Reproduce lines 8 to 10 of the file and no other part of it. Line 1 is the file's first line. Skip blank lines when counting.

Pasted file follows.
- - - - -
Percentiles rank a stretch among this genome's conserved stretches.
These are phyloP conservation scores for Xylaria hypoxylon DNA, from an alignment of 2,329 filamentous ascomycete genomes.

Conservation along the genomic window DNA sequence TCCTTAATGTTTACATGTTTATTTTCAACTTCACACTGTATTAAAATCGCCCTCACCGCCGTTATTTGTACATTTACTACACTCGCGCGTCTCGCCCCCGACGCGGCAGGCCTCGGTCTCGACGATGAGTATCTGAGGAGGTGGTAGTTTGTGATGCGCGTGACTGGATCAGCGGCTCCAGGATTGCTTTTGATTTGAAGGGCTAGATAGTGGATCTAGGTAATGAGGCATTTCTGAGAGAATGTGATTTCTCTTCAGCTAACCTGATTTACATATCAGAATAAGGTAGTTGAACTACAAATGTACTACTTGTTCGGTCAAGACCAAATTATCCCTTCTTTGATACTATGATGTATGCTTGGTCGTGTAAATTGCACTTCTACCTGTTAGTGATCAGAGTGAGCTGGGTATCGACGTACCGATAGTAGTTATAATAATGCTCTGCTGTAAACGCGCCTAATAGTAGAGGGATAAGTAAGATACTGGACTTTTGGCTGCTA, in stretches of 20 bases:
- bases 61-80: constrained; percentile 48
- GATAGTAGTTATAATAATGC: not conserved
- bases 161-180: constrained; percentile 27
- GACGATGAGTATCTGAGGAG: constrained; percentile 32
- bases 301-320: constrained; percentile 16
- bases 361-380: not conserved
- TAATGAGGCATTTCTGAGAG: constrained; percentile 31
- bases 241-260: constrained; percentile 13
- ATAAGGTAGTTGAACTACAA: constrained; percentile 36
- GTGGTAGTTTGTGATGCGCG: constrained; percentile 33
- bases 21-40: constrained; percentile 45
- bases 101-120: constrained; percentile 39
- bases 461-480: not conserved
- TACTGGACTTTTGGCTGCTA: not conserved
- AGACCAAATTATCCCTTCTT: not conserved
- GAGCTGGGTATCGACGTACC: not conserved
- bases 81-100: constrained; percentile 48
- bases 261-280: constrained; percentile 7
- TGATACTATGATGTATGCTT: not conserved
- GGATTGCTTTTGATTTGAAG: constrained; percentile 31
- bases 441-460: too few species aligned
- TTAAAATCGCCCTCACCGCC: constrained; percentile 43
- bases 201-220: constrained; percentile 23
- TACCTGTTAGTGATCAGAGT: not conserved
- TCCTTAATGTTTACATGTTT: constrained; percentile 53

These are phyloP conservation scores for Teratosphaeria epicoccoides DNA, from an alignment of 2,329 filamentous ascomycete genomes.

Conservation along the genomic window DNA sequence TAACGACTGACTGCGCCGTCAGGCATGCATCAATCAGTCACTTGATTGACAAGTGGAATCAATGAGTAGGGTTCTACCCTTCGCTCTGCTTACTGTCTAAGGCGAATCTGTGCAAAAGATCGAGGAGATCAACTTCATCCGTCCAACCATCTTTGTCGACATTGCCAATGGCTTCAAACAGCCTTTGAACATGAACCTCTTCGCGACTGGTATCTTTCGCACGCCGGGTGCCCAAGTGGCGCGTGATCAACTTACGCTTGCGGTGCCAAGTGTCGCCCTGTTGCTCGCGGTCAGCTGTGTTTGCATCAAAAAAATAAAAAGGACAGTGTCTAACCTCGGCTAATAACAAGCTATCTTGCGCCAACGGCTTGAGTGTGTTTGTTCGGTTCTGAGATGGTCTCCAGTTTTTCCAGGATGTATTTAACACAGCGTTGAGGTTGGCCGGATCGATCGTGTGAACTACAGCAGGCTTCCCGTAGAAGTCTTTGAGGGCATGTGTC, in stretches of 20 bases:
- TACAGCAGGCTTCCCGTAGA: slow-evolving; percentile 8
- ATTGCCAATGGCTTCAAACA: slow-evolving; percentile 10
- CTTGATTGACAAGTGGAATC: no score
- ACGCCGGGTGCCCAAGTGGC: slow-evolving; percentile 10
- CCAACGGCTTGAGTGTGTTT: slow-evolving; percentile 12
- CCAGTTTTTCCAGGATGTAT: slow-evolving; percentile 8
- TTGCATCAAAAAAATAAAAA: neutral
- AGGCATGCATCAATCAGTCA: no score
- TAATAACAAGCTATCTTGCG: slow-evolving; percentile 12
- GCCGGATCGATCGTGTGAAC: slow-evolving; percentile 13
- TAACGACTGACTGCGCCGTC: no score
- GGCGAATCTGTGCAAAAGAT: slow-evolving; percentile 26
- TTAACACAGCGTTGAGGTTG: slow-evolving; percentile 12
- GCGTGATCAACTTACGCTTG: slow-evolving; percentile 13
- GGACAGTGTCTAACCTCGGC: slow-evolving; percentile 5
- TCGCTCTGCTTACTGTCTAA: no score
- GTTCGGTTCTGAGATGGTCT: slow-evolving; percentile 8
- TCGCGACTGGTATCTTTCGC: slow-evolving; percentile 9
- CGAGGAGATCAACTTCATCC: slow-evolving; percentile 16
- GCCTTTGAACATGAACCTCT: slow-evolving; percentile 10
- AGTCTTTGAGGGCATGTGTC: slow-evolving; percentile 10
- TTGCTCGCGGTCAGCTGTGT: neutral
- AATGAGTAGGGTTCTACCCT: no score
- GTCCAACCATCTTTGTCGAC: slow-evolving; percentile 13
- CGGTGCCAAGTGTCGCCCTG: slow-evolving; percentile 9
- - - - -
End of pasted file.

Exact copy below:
- bases 301-320: constrained; percentile 16
- bases 361-380: not conserved
- TAATGAGGCATTTCTGAGAG: constrained; percentile 31